Scotch thistle USDA PLANTS Symbol: ONAC
U.S. Nativity: Exotic
Habit: Forbs/Herbs
Onopordum acanthium L.

Jump to: Resources | Images | Distribution Maps | Sources
Taxonomic Rank: Magnoliopsida: Asterales: Asteraceae
Synonym(s): Scottish thistle, cotton thistle, heraldic thistle, Scotch cottonthistle
Native Range: Europe to cent. Asia ()

Appearance
Onopordum acanthium is an herbaceous biennial plant that can grow up to about 6.5 ft. (2 m) in height. The plant is coarse, many-spined and is highly branched. The stems of O. acanthium are winged. The whole plant is densely tomentose, giving it a bluish-white appearance.
Foliage
The leaves are oblong and prickly, being toothed or slightly lobed along the margins. The apex of the leaf is acute. The leaves are mostly sessile, with some of the lower leaves having petioles. The blades of the lower leaves can measure up to 1 ft. (30 cm) long. Since this plant is a biennial, only the basal rosette of leaves is present in the first year of its growth.
Flowers
The flower heads are purple and measure 1-2 in. (2.5-5 cm) in diameter. All of the bracts of the involucre are tipped with flat, pale, orange-colored spines. Flowering occurs from July to October.
Fruit
The seeds of this plant are 0.2 in. (4-5 mm) long. They are gray in color, and attached to a brown-colored pappus that can be two times as long as the seed.
Ecological Threat
O. acanthium is a major agricultural weed in western United States. With enough moisture, it can resprout from roots cut up during cultivation. This plant spreads easily because each plant can produce over 20,000 wind dispersed seeds. The seeds can also be dispersed by water or by being caught in the fur of animals.

Identification, Biology, Control and Management Resources

Selected Images from Invasive.orgView All Images at Invasive.org


Plant(s);
Steve Dewey, Utah State University, Bugwood.org
Additional Resolutions & Image Usage

Plant(s);
Steve Dewey, Utah State University, Bugwood.org
Additional Resolutions & Image Usage

Flower(s);
Eric Coombs, Oregon Department of Agriculture, Bugwood.org
Additional Resolutions & Image Usage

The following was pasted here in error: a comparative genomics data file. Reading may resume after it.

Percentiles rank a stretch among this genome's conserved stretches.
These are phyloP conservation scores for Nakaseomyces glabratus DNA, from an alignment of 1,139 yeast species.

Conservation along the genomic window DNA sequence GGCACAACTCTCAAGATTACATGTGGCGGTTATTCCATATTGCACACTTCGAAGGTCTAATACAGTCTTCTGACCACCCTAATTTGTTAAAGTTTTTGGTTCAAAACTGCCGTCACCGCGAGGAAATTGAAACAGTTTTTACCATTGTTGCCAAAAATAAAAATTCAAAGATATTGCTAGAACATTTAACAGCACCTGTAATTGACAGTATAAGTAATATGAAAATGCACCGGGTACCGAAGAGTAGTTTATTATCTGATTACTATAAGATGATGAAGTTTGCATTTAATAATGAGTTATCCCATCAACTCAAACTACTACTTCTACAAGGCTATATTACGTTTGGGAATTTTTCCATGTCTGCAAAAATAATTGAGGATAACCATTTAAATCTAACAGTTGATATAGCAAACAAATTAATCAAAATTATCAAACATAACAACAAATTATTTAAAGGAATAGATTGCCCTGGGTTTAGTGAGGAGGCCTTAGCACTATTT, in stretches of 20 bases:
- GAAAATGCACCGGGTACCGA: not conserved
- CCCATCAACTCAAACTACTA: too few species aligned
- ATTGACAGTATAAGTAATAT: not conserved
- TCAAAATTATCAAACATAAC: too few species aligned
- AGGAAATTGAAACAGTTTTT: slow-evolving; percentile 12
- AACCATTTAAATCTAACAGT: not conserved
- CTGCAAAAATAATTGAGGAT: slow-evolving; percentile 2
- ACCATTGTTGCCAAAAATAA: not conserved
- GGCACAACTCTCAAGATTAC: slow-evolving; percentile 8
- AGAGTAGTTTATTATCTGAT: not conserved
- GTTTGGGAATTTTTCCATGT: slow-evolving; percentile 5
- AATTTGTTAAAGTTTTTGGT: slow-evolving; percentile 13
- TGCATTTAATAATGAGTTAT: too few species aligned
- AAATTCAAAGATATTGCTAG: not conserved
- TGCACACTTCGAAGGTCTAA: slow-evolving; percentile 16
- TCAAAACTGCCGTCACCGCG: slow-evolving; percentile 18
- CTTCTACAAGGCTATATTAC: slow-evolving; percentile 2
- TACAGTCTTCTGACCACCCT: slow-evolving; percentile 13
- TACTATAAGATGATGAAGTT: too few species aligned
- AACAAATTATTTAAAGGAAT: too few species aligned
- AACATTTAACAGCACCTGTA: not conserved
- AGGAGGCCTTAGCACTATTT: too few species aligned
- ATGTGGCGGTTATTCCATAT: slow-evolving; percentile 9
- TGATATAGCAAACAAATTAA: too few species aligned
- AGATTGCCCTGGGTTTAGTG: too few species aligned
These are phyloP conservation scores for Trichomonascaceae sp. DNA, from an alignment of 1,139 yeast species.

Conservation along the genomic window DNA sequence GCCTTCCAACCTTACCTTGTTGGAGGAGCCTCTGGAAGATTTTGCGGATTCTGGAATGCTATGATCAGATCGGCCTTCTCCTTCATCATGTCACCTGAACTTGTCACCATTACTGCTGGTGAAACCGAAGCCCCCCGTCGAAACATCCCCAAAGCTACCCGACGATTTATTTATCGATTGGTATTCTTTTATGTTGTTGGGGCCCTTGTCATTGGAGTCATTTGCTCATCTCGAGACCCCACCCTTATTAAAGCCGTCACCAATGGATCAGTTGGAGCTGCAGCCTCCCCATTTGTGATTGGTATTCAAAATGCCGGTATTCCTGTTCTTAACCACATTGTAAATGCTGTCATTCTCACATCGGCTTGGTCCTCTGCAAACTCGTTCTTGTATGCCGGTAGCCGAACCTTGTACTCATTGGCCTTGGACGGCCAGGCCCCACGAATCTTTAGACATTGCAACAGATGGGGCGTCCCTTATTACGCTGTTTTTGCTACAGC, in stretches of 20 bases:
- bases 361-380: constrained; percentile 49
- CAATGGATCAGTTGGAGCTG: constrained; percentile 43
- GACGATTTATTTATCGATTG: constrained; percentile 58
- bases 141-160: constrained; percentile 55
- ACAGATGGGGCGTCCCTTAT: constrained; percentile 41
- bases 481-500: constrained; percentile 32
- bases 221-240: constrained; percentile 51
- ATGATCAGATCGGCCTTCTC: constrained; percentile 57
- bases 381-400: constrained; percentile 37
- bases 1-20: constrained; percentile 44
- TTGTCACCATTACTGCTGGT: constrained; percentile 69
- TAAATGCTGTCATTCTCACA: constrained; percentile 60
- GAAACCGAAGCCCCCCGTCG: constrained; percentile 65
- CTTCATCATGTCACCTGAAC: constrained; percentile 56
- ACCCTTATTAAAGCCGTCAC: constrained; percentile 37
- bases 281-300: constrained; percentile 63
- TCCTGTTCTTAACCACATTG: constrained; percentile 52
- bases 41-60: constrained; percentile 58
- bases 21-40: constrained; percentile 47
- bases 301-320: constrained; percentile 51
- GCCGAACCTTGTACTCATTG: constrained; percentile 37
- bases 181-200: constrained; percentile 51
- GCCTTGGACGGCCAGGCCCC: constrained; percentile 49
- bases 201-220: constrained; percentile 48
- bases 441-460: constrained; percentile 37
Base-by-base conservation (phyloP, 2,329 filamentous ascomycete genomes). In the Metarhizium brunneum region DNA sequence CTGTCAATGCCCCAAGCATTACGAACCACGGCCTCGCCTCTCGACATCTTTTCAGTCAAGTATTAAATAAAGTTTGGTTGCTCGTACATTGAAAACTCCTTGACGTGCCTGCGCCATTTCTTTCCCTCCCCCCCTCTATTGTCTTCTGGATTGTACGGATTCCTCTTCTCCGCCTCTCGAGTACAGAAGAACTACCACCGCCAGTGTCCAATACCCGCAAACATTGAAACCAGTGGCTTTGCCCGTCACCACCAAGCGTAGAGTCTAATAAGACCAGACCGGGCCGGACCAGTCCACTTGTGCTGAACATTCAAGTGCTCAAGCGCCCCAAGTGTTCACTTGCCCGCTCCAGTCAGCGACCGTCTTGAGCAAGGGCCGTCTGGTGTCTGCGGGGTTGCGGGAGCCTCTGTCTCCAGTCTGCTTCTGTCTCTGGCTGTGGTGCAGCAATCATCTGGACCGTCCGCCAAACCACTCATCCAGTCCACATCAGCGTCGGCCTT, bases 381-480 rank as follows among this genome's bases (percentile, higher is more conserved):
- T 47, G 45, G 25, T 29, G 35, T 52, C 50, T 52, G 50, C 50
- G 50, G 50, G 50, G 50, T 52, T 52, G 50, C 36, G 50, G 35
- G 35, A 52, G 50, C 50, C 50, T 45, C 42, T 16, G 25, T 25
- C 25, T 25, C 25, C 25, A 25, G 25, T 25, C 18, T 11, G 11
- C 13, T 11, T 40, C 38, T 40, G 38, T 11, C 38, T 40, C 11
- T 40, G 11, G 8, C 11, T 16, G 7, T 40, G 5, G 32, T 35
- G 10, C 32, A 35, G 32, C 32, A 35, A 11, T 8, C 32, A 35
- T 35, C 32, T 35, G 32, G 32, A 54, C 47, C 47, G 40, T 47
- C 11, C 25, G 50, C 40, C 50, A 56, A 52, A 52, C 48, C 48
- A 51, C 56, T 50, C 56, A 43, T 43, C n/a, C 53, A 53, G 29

Flower(s);
Steve Dewey, Utah State University, Bugwood.org
Additional Resolutions & Image Usage

Plant(s); in flower
Steve Dewey, Utah State University, Bugwood.org
Additional Resolutions & Image Usage

Feature(s); Flower and foliage
Steve Dewey, Utah State University, Bugwood.org
Additional Resolutions & Image Usage

Feature(s); Spines on Leaves
Leslie J. Mehrhoff, University of Connecticut, Bugwood.org
Additional Resolutions & Image Usage

Plant(s);
Steve Dewey, Utah State University, Bugwood.org
Additional Resolutions & Image Usage

Plant(s); Rosette
Steve Dewey, Utah State University, Bugwood.org
Additional Resolutions & Image Usage

Flower(s);
Lesley Ingram, , Bugwood.org
Additional Resolutions & Image Usage

Foliage;
Bonnie Million, National Park Service, Bugwood.org
Additional Resolutions & Image Usage

Plant(s); Britton, N.L., and A. Brown. 1913. Illustrated flora of the northern states and Canada. Vol. 3: 556.
USDA PLANTS Database, USDA NRCS PLANTS Database, Bugwood.org
Additional Resolutions & Image Usage

Fruit(s);
Steve Hurst, USDA NRCS PLANTS Database, Bugwood.org
Additional Resolutions & Image Usage

Fruit(s); Young fruit with pappus and corolla remnant still attached. Note the reddish color of the bristles.
D. Walters and C. Southwick, USDA, Bugwood.org
Additional Resolutions & Image Usage

Plant(s);
Steve Dewey, Utah State University, Bugwood.org
Additional Resolutions & Image Usage

Infestation;
Steve Dewey, Utah State University, Bugwood.org
Additional Resolutions & Image Usage

Infestation;
Steve Dewey, Utah State University, Bugwood.org
Additional Resolutions & Image Usage

Infestation; on river bank, seeds travel down water way
Vince Belleci, , Bugwood.org
Additional Resolutions & Image Usage

EDDMapS Distribution:
This map is incomplete and is based only on current site and county level reports made by experts and records obtained from USDA Plants Database. For more information, visit www.eddmaps.org
 


State(s) Where Reported invasive.
Based on state level agency and organization lists of invasive plants from WeedUS database.

U.S. National Parks where reported invasive:
Grand Canyon National Park (Arizona)



Invasive Listing Sources:
California Invasive Plant Council
Faith Campbell, 1998
Jil M. Swearingen, Survey of invasive plants occurring on National Park Service lands, 2000-2007
John Randall, The Nature Conservancy, Survey of TNC Preserves, 1995.
Missouri Department of Conservation,
Pacific Northwest Exotic Pest Plant Council, 1998